Since the mid-1990s, globalisation has become more pronounced. Mobility is the constitutive variable of this phenomenon of increasing flows. It concerns several types of flows, of capital, goods, services, information, as well as people flows. Today’s context seems to foster global migrations. The transportation costs decreased, transnational communities and information flows were improved by the revolution in new technologies, information and communication, emigration and immigration countries are economically integrated, the demographic dynamism of sending countries matches with the need of new workers in receiving countries (Martin, 2007); all these elements imply a growing spread of the migration phenomenon. This inclination might however coincide with growing restrictions of migration policies (Hatton, 2007). Even though those restrictions do not drastically obstruct migrant flows, the mechanisms resulting of the profound interests of states shape the global organisation of labour migration cooperation. The most frequent cooperation form is bilateral agreements (Betts, 2008).
I argue that the prevalence of bilateral mechanisms is the result of the failure of international cooperation combined with a will of states to keep control on their migration flows through the advantages derived from that type of cooperation. To explore why bilateral cooperation on migration is the most frequent type of cooperation, I will first show the reasons of the failure of global governance in labour migration issues. Then I will explore what are the incentives for states to prioritise bilateral agreements. Finally, those elements open up a reflection on the broader perspective of new forms of cooperation.
The reasons of the failure of cooperative solutions
The demand for establishing a global governance system about non-refugee migrations is low. Very little efforts have been made to multilaterally regulate global migrations (Hollifield, 2012).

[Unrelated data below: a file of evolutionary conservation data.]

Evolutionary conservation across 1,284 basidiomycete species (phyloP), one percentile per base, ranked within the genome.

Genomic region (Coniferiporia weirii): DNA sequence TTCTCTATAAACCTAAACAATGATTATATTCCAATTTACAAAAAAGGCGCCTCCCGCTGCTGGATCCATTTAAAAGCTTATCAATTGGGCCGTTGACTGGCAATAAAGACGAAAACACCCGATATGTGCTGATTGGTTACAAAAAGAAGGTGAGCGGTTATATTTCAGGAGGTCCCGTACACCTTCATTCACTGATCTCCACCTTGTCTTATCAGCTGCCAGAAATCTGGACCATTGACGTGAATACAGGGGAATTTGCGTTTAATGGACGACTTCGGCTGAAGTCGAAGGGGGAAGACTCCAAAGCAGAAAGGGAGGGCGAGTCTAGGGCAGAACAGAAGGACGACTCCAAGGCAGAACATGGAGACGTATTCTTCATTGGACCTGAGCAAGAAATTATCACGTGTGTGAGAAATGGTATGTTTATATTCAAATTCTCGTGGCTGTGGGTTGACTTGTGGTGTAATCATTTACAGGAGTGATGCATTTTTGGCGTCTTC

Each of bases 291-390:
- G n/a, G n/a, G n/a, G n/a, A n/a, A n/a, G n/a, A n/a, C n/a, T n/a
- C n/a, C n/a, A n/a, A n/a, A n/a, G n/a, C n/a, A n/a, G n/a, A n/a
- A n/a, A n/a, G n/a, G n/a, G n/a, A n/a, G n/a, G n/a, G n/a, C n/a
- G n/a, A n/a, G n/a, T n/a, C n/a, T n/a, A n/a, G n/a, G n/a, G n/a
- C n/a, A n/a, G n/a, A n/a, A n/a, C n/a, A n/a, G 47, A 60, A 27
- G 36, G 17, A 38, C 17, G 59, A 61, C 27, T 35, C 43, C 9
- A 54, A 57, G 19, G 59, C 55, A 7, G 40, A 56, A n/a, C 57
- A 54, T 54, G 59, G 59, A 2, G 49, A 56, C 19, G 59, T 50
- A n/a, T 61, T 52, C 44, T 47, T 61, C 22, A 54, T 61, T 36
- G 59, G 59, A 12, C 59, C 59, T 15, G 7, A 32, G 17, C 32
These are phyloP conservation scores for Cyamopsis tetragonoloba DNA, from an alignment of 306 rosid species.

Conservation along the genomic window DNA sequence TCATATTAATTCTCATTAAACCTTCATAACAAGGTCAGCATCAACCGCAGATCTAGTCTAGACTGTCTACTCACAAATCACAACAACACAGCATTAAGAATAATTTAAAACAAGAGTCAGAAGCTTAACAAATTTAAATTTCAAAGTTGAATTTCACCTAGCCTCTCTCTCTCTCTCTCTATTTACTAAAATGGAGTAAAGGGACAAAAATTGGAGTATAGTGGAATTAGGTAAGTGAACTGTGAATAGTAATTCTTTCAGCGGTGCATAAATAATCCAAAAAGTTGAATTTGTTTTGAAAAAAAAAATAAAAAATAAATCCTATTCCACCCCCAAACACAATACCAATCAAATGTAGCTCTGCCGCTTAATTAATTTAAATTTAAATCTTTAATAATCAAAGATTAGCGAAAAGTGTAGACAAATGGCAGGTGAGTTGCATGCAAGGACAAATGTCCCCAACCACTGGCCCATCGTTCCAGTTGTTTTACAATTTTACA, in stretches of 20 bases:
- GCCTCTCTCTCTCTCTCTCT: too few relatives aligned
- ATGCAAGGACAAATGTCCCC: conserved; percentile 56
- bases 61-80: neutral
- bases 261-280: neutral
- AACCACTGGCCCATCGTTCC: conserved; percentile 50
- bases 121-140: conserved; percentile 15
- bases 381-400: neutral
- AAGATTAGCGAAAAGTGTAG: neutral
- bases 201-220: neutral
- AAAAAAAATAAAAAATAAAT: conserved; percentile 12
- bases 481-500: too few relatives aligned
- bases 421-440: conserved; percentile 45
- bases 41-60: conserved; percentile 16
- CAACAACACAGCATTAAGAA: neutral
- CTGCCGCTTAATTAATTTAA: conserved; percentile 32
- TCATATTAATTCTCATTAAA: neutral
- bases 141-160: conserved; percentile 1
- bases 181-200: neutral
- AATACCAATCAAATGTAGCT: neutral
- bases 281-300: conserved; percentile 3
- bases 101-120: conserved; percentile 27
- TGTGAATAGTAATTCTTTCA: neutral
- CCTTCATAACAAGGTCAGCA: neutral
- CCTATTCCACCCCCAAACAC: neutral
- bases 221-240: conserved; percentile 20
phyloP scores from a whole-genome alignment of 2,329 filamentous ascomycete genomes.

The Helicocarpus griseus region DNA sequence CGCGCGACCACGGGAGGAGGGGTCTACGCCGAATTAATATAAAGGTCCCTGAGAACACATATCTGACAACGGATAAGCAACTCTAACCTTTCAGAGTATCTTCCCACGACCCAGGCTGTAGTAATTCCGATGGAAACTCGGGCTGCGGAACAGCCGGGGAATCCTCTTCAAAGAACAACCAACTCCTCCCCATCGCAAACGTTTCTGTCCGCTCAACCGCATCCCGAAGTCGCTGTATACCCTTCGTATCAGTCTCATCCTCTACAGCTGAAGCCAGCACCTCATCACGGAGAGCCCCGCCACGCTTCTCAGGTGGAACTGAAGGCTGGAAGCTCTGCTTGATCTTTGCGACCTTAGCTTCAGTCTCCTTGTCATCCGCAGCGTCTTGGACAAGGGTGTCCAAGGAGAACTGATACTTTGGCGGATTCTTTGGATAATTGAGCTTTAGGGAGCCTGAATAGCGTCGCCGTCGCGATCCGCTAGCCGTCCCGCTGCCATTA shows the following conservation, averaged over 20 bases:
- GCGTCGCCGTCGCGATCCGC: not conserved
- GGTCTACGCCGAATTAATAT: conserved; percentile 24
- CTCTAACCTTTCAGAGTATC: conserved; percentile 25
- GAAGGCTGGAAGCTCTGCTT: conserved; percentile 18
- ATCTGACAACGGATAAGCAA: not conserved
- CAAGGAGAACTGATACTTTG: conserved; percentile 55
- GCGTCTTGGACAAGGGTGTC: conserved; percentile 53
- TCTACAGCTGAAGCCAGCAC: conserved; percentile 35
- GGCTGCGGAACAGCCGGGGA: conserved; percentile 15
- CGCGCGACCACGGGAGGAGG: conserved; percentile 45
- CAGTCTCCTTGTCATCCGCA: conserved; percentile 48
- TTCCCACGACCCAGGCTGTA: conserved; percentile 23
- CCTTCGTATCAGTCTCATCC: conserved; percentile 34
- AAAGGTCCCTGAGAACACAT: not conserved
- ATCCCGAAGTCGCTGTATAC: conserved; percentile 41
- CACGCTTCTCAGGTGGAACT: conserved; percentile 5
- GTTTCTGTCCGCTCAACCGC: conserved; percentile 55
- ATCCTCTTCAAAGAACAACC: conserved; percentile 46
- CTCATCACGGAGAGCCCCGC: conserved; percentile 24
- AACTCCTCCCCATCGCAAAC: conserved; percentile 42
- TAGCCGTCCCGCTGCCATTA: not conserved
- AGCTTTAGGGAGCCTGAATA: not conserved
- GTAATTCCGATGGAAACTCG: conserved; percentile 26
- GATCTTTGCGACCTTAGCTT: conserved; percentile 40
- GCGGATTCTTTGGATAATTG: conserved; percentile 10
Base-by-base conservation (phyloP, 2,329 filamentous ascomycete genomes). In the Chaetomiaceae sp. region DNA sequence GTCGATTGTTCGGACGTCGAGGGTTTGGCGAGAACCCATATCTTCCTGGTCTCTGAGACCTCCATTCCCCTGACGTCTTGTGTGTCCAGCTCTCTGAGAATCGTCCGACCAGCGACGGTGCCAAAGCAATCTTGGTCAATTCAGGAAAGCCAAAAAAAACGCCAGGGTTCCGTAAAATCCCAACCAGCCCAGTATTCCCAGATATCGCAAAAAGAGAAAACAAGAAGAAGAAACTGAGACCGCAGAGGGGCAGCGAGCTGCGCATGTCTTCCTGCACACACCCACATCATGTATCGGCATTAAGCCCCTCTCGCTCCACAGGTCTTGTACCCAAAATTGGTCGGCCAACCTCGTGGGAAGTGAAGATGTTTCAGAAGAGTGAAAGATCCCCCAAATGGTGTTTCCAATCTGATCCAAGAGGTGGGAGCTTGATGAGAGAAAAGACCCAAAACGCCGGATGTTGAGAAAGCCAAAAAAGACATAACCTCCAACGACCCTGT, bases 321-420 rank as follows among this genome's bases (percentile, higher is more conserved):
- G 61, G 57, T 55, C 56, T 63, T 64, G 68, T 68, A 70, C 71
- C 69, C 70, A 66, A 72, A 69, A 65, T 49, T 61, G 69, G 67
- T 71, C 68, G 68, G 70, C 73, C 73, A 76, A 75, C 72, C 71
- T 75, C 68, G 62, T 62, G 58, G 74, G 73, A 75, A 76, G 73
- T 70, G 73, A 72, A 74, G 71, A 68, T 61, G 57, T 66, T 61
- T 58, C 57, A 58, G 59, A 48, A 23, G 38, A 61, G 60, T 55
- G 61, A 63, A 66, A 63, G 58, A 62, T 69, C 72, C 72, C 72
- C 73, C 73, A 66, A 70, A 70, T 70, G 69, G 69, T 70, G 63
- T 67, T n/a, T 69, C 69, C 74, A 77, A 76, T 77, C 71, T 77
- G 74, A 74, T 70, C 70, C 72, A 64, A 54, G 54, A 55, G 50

It is worth noticing that labour migration issues were not totally absent of the international cooperation agenda. The International Organisation of Migration (OIM) and the International Labour Organisation (ILO) represent some steps forward but their mandates are not clear, their conventions are signed and ratified by few states and the constitution of a global architecture of multilateral migration regulation is not their objective (Hatton, 2007; Betts 2008). Since the eve of the discussions during the 1994 International Conference of Population and Development, states have been divided on this subject and the hypothesis of a global UN conference has been rejected. The international regime of labour migration is thus ineffective as well as fragmented (Chang, 2002). The main results in multilateral cooperation are at regional scale, in organisations not specifically dedicated to migration issues. For instance, the European Union is often presented as a model (Geddes, 2012; Hollifield, 2012; Sykes, 2012). Elsewhere, however, it is not a success. In Africa, the Southern African Development Coordination Conference (SADCC) tried to establish a free cross-border movement framework but which had not been implemented because of the reluctance of the main receiving country, South Africa, and of some sending countries which feared brain-drain (Geddes, 2012). Several authors such as Hollifield (2012) consider that the “issue linkage” could be a solution to avoid the opposition of states, consisting in incorporating migration issues in negotiations on other but connected topics such as global trade or environment. It appears that this solution does not overcome the problem.